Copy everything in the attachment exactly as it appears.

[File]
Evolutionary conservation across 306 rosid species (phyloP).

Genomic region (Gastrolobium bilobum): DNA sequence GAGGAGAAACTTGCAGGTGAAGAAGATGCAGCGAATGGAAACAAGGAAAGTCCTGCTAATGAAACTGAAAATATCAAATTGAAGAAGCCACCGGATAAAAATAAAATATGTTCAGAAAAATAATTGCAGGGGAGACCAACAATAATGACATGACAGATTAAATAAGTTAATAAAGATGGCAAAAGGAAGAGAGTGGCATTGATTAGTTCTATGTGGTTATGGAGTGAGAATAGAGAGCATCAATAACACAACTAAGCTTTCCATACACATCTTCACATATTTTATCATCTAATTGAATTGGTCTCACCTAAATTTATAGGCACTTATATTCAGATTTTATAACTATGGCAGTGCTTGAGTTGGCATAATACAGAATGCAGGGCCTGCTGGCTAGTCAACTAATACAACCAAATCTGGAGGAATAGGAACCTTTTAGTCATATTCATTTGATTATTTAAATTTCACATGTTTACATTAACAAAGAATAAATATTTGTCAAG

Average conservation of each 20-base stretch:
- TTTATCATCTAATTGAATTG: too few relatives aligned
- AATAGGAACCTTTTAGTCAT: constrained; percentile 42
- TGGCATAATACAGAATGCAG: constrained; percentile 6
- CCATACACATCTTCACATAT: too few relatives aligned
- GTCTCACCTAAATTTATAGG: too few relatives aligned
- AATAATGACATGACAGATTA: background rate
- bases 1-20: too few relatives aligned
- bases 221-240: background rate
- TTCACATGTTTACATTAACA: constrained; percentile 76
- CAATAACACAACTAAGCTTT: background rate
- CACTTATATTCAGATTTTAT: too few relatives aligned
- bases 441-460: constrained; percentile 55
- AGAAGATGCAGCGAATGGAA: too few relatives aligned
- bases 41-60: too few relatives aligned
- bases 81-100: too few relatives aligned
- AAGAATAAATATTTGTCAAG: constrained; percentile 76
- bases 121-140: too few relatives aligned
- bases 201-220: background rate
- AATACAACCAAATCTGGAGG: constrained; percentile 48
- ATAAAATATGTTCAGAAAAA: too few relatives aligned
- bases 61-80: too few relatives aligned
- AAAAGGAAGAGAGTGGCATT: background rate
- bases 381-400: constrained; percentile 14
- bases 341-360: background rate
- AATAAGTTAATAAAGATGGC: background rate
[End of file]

Evolutionary conservation across 306 rosid species (phyloP).

Genomic region (Gastrolobium bilobum): DNA sequence GAGGAGAAACTTGCAGGTGAAGAAGATGCAGCGAATGGAAACAAGGAAAGTCCTGCTAATGAAACTGAAAATATCAAATTGAAGAAGCCACCGGATAAAAATAAAATATGTTCAGAAAAATAATTGCAGGGGAGACCAACAATAATGACATGACAGATTAAATAAGTTAATAAAGATGGCAAAAGGAAGAGAGTGGCATTGATTAGTTCTATGTGGTTATGGAGTGAGAATAGAGAGCATCAATAACACAACTAAGCTTTCCATACACATCTTCACATATTTTATCATCTAATTGAATTGGTCTCACCTAAATTTATAGGCACTTATATTCAGATTTTATAACTATGGCAGTGCTTGAGTTGGCATAATACAGAATGCAGGGCCTGCTGGCTAGTCAACTAATACAACCAAATCTGGAGGAATAGGAACCTTTTAGTCATATTCATTTGATTATTTAAATTTCACATGTTTACATTAACAAAGAATAAATATTTGTCAAG

Average conservation of each 20-base stretch:
- TTTATCATCTAATTGAATTG: too few relatives aligned
- AATAGGAACCTTTTAGTCAT: constrained; percentile 42
- TGGCATAATACAGAATGCAG: constrained; percentile 6
- CCATACACATCTTCACATAT: too few relatives aligned
- GTCTCACCTAAATTTATAGG: too few relatives aligned
- AATAATGACATGACAGATTA: background rate
- bases 1-20: too few relatives aligned
- bases 221-240: background rate
- TTCACATGTTTACATTAACA: constrained; percentile 76
- CAATAACACAACTAAGCTTT: background rate
- CACTTATATTCAGATTTTAT: too few relatives aligned
- bases 441-460: constrained; percentile 55
- AGAAGATGCAGCGAATGGAA: too few relatives aligned
- bases 41-60: too few relatives aligned
- bases 81-100: too few relatives aligned
- AAGAATAAATATTTGTCAAG: constrained; percentile 76
- bases 121-140: too few relatives aligned
- bases 201-220: background rate
- AATACAACCAAATCTGGAGG: constrained; percentile 48
- ATAAAATATGTTCAGAAAAA: too few relatives aligned
- bases 61-80: too few relatives aligned
- AAAAGGAAGAGAGTGGCATT: background rate
- bases 381-400: constrained; percentile 14
- bases 341-360: background rate
- AATAAGTTAATAAAGATGGC: background rate